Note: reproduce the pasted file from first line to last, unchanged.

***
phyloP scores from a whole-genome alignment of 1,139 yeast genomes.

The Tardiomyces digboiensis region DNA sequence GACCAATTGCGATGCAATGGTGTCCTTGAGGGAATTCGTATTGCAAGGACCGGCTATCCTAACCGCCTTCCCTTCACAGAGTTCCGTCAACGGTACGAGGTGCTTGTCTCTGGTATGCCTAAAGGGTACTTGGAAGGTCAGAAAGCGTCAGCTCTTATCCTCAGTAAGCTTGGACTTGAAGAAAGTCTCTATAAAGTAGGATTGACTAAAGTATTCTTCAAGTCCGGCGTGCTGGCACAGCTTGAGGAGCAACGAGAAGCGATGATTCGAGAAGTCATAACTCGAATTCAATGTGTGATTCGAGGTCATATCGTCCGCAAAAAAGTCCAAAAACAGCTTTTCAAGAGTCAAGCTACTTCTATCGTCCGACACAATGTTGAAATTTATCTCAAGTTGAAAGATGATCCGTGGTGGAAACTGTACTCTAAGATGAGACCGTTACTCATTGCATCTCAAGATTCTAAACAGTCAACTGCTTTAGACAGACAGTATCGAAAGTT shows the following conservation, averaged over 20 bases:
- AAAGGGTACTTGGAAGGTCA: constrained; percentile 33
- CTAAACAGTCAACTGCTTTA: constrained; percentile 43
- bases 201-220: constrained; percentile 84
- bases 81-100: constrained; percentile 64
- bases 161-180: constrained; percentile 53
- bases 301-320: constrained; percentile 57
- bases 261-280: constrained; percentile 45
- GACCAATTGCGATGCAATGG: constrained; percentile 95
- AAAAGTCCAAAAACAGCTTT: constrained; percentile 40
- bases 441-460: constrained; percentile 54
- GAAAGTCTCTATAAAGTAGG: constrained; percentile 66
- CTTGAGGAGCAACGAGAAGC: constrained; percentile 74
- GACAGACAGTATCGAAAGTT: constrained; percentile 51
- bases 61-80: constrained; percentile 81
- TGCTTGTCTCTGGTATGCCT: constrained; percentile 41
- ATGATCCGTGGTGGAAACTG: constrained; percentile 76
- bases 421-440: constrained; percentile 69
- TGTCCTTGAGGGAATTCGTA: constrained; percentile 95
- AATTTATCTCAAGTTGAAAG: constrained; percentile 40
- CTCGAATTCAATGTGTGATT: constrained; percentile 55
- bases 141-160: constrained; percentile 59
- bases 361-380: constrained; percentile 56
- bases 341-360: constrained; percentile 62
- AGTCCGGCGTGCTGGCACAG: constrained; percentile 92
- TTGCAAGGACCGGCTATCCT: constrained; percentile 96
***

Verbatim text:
phyloP scores from a whole-genome alignment of 1,139 yeast genomes.

The Tardiomyces digboiensis region DNA sequence GACCAATTGCGATGCAATGGTGTCCTTGAGGGAATTCGTATTGCAAGGACCGGCTATCCTAACCGCCTTCCCTTCACAGAGTTCCGTCAACGGTACGAGGTGCTTGTCTCTGGTATGCCTAAAGGGTACTTGGAAGGTCAGAAAGCGTCAGCTCTTATCCTCAGTAAGCTTGGACTTGAAGAAAGTCTCTATAAAGTAGGATTGACTAAAGTATTCTTCAAGTCCGGCGTGCTGGCACAGCTTGAGGAGCAACGAGAAGCGATGATTCGAGAAGTCATAACTCGAATTCAATGTGTGATTCGAGGTCATATCGTCCGCAAAAAAGTCCAAAAACAGCTTTTCAAGAGTCAAGCTACTTCTATCGTCCGACACAATGTTGAAATTTATCTCAAGTTGAAAGATGATCCGTGGTGGAAACTGTACTCTAAGATGAGACCGTTACTCATTGCATCTCAAGATTCTAAACAGTCAACTGCTTTAGACAGACAGTATCGAAAGTT shows the following conservation, averaged over 20 bases:
- AAAGGGTACTTGGAAGGTCA: constrained; percentile 33
- CTAAACAGTCAACTGCTTTA: constrained; percentile 43
- bases 201-220: constrained; percentile 84
- bases 81-100: constrained; percentile 64
- bases 161-180: constrained; percentile 53
- bases 301-320: constrained; percentile 57
- bases 261-280: constrained; percentile 45
- GACCAATTGCGATGCAATGG: constrained; percentile 95
- AAAAGTCCAAAAACAGCTTT: constrained; percentile 40
- bases 441-460: constrained; percentile 54
- GAAAGTCTCTATAAAGTAGG: constrained; percentile 66
- CTTGAGGAGCAACGAGAAGC: constrained; percentile 74
- GACAGACAGTATCGAAAGTT: constrained; percentile 51
- bases 61-80: constrained; percentile 81
- TGCTTGTCTCTGGTATGCCT: constrained; percentile 41
- ATGATCCGTGGTGGAAACTG: constrained; percentile 76
- bases 421-440: constrained; percentile 69
- TGTCCTTGAGGGAATTCGTA: constrained; percentile 95
- AATTTATCTCAAGTTGAAAG: constrained; percentile 40
- CTCGAATTCAATGTGTGATT: constrained; percentile 55
- bases 141-160: constrained; percentile 59
- bases 361-380: constrained; percentile 56
- bases 341-360: constrained; percentile 62
- AGTCCGGCGTGCTGGCACAG: constrained; percentile 92
- TTGCAAGGACCGGCTATCCT: constrained; percentile 96